Wednesday, April 27, 2011

Claude Monet - Poplars Series

Claude Monet, Poplars Along the River Epte, Autumn, 1891
(Private Collection)
Claude Monet, Poplars (Autumn), 1891

Claude Monet, Poplars, Four Trees, 1891
(Metropolitan Museum of Art)
Throughout the spring, summer and fall of 1891, Monet worked on his other famous series 'The Poplars,' some overlapping with his Grainstacks series.  He made 24 paintings of Poplars, which was known as the tree of freedom, symbolic of prosperity and fertility of France but also nationalism.  There were  three types of groups for these paintings -first group was three poplars with an 'S' curve in the back; second group was a lot of poplars with an 'S' curve; third group were poplars with their reflections.
Claude Monet, Poplars (Wind Effet) 1891
(Private Collection)
Previously In Argenteuil, Monet had encountered poplars, trees that were planted 8' apart single file, so that they would grow tall and not sideways into each other. They were planted in a marsh by the River Epte, which was very close to Monet's house in Giverny.  Monet painted the trees from his studio-boat that was moored by the trees, which he reached with a small boat he borrowed from Caillebotte.  Before he was finished with his paintings the town wanted to auction and sell the trees, so in order to continue, Monet bought the trees and then sold them after he was finished with them to a lumber merchant.

The S- curve that was outlined by the top of the trees in the background was a crucial element in these paintings, not only did it add motion to the image but also the S-curve had associations with the Rococo.  Ingres had used the S-curve in his female figures for beauty and grace. Monet and his audience at the time would, of course, recognize this which caused some critics and artists to disapprove of the Poplars Series as too pretty and too decorative. But at the end of 19th century, decorative was favorable and they sold really well.  Viewers actually loved these paintings because of the S-curve and the decorative aspect which reminded them of France's dominance during the Rococo period.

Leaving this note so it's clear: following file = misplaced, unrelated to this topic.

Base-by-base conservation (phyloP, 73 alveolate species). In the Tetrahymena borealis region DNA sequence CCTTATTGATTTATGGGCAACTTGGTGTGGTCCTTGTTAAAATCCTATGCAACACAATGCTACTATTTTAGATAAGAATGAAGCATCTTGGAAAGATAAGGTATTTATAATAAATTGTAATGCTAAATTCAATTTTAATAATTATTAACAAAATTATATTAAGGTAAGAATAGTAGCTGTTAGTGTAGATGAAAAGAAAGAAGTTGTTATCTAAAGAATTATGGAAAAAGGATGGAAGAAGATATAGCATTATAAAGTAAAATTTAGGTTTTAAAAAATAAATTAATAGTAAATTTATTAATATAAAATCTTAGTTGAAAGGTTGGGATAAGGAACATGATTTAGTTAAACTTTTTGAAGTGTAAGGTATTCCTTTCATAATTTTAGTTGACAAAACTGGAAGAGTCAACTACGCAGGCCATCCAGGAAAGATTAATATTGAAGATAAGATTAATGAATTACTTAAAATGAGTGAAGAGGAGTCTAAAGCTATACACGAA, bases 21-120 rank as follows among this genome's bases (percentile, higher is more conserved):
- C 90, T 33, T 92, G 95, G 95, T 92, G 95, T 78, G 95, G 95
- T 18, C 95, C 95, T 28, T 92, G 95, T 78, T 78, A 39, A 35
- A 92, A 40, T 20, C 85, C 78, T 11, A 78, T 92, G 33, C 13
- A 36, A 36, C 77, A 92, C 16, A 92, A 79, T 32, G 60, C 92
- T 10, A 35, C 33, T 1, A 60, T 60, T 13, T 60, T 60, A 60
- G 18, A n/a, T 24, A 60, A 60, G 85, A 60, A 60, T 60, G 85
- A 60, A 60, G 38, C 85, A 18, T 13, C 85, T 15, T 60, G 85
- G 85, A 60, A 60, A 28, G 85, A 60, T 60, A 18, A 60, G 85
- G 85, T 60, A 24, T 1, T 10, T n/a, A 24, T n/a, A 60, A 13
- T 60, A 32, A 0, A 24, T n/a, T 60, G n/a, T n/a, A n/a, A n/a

Claude Monet, Poplars on the River Epte, 1891
(Philadelphia Museum of Art)

A Decorative Arts museum was built in Paris around 1882 and there was a reawakening to the need to reinforce France's superiority in the decorative arts, which had peaked in the 18th century.  Monet may be reclaiming this dominance through his Poplars.

Monet's concern regarding the Poplars seems to be parallel to the Grainstacks, in that there is more to them than just the effects of light and atmosphere on a landscape. They are also about community, nationalism, France's dominance and the prevailing taste that appealed to a wide audience - helping to secure Monet's position as one of the most dominant artist of his time and add to his prosperity.

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